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Waltham Fields Community Farm (incorporated as Community Farms Outreach, Inc.) is a nonprofit farming organization focusing on sustainable food production, fresh food assistance, and on-farm education. For more information about Waltham Fields check out our website!

Saturday, June 4, 2011

Rhubarb Chutney

When I hear "rhubarb," a little voice inside of my head always follows with "strawberries!" For the greater part of my life, rhubarb found its way into my belly via one route only: strawberry rhubarb pie. Delicious as it may be, I wanted to try something a little different this rhubarb season, maybe even something beyond the realm of dessert fare. Then along came this recipe for a spiced rhubarb chutney. Though I'm sure it works fabulously as a glaze for pork (I'm thinking chops or ribs) or salmon, it makes for a wonderful last-minute appetizer; add goat cheese, nuts, and toasted baguette slices to the equation and POOF! You've got yourself a delicious hors d'oeuvre. Just don't forget the plate and utensils, if you feel like being fancy about it.

Rhubarb Chutney

(makes 3 half pints)

  • 4 cups sliced rhubarb
  • 1 cup chopped onion
  • 3/4 cup raisins
  • 2 cups brown sugar (I used maple syrup & white sugar)
  • 1 1/2 cups apple cider vinegar
  • 2 teaspoons salt
  • 1 teaspoon cinnamon
  • 1 teaspoons ginger (I used freshly grated)
  • 1/4 teaspoon ground cloves
  • 1/2 teaspoon mustard seed
  • 1/4 teaspoon hot pepper flakes (optional)


Combine all ingredients in a heavy pot (do not use cast iron as the vinegar will strip your seasoning; enamel-lined dutch oven works well) and bring to a boil. Turn down heat and simmer gently until slightly thickened (45 minutes is suggested but decrease simmering time if you want to maintain some rhubarb shape and texture). Be sure to stir frequently as to avoid sticking and scorching. When you are satisfied with the texture, pour into clean pint jars.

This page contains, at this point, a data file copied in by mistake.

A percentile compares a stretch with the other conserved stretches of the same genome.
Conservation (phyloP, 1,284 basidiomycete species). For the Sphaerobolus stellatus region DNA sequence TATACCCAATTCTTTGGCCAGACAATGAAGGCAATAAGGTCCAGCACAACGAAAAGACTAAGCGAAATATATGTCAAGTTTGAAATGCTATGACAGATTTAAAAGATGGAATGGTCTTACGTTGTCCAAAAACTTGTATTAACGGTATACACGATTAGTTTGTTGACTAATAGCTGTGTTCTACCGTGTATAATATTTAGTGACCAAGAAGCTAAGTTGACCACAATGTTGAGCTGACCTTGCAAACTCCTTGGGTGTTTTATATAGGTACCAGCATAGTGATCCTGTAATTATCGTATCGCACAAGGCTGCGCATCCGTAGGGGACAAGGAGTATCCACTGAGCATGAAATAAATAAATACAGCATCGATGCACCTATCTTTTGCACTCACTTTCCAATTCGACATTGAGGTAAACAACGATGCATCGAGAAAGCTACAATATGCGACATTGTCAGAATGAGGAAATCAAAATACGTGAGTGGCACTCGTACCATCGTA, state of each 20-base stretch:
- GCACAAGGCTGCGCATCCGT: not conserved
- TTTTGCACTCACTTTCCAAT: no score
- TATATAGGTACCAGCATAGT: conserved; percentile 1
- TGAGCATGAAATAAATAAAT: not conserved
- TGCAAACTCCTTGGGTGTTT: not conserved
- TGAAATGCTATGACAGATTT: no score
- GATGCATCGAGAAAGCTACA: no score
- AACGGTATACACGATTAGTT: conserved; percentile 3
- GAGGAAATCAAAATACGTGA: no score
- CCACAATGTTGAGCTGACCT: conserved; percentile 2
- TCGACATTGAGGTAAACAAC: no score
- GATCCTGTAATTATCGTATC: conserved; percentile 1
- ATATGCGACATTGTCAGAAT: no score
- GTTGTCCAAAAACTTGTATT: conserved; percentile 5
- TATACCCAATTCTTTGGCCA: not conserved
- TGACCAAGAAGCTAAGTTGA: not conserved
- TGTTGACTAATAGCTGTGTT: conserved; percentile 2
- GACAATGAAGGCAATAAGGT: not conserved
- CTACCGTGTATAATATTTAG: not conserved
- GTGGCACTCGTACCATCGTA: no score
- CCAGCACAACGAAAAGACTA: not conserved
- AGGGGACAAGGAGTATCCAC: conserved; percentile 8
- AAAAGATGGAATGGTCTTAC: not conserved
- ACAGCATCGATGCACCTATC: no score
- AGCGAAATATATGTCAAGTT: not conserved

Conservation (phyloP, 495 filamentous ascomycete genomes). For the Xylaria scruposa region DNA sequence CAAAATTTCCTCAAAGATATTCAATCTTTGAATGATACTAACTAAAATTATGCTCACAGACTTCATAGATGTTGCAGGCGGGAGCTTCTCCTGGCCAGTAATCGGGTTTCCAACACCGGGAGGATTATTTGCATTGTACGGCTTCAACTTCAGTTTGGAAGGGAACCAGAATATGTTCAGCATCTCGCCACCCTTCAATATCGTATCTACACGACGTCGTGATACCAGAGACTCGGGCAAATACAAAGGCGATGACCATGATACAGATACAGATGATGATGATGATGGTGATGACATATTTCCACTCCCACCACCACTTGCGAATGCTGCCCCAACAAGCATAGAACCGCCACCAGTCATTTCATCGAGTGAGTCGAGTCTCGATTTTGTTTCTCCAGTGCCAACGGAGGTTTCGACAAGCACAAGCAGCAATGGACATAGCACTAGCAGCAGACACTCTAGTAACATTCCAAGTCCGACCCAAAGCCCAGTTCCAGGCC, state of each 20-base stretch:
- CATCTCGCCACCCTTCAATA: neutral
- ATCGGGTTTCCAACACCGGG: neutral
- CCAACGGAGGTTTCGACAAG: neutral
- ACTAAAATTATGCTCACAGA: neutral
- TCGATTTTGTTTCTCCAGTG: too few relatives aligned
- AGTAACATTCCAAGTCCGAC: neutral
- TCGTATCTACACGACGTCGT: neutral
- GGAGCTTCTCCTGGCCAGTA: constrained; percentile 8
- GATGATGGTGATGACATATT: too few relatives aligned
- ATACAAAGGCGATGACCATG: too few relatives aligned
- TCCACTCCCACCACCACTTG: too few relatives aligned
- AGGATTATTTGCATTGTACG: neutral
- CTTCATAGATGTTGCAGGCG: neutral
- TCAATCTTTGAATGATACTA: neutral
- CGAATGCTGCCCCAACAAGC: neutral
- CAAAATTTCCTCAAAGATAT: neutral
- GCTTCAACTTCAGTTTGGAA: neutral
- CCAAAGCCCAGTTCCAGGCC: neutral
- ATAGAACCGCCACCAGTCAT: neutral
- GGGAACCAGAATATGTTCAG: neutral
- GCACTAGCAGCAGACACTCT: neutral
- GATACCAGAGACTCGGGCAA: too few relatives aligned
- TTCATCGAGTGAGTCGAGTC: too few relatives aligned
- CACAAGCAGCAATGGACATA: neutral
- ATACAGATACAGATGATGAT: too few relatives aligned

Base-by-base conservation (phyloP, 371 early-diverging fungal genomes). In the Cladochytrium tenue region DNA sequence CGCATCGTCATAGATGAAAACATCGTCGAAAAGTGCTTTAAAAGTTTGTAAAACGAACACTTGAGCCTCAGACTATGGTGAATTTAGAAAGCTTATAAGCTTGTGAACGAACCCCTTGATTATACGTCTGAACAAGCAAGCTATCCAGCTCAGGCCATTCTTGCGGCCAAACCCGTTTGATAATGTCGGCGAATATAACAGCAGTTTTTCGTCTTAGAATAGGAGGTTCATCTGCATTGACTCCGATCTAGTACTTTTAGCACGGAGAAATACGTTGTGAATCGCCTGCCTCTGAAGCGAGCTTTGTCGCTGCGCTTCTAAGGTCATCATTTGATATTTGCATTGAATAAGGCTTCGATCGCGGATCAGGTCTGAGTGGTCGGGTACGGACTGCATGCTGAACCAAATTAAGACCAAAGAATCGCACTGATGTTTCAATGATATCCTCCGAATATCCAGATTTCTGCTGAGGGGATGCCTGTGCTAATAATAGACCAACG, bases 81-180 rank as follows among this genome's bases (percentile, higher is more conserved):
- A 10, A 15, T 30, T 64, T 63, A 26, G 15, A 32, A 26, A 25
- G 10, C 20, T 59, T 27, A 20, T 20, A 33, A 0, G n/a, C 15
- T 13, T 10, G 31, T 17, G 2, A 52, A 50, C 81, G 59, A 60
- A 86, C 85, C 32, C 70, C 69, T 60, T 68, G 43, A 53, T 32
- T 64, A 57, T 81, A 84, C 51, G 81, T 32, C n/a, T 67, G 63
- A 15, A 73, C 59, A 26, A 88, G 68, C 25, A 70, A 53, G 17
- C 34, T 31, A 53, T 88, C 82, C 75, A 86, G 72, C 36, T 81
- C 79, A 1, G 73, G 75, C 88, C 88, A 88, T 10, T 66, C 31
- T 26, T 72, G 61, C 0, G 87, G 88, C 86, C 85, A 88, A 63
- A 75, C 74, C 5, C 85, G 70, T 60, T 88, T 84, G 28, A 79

If canning, process in a hot water bath for 10 minutes.

My Two Cents:

I did not can my batch nor had brown sugar on hand, so I substituted with a combination of pure maple syrup and white sugar. If you are canning this recipe but want to replace the refined sugar with something like maple syrup or honey, be sure to check with your local extension office first to ensure food safety! From what I've read, mild-flavored honey can safely replace up to half and maple syrup up to a quarter of the sugar called for in a canning recipe. I love using agave nectar whenever possible, but I am not aware of any recommendations on using it as a refined sugar substitute for canning.


Recipe from The New York Times Heritage Cook Book (page 547) by Jean Hewitt via Food in Jars. Images by Rebekah Carter (2011).


Hannah said...

My neighbor made this last week and it's sooooooooooo delicious!!! Thanks for posting it.

Larisa said...

This was so good! Thanks for letting us taste it. :) About how much maple syrup did you use to replace the sugar?

Staff Contributor said...

Hi Larisa,

Glad you got to enjoy some between working the fields :)

Since I wasn't canning the recipe and I have A TON of MA maple syrup from a coworker whose family owns a sugar house, I did about 2 cups maple syrup and 1 cup white sugar (remember I only made HALF of the original recipe). Technically, I did less sugar (about a half cup) than called for, and it was still very sweet if you ask me!